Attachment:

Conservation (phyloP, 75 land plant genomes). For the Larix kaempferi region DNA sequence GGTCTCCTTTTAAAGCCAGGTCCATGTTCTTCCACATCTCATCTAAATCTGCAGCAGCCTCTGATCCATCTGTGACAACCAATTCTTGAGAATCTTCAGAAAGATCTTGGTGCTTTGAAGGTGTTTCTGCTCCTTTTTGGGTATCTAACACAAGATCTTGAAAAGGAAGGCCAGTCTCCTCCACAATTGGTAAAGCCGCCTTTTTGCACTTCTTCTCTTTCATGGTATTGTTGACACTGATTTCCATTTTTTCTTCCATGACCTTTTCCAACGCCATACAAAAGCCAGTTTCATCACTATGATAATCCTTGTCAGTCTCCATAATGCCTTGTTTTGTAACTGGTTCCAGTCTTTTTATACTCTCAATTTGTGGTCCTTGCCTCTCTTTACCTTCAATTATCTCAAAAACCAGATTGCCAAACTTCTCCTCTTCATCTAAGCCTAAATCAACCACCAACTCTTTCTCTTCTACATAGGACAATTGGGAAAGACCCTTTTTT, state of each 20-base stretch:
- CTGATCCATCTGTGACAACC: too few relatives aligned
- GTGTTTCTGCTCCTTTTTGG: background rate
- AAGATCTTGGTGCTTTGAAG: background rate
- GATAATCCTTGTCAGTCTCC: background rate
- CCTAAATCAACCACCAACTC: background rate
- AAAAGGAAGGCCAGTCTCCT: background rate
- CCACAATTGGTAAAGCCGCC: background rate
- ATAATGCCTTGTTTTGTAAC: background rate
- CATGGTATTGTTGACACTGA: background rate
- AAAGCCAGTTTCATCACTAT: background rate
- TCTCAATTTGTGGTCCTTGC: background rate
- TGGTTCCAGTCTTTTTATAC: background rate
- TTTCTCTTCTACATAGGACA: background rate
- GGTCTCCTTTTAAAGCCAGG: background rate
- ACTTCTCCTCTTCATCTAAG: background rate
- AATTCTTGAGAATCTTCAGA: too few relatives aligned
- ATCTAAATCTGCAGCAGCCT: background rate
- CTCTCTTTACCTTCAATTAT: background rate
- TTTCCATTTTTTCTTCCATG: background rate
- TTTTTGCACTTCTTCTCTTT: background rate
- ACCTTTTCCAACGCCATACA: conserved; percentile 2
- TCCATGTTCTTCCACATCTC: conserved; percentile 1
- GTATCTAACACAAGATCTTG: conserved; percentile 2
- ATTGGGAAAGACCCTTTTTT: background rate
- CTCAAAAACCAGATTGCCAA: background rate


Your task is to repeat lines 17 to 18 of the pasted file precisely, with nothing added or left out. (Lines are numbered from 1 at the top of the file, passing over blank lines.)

- AATTCTTGAGAATCTTCAGA: too few relatives aligned
- ATCTAAATCTGCAGCAGCCT: background rate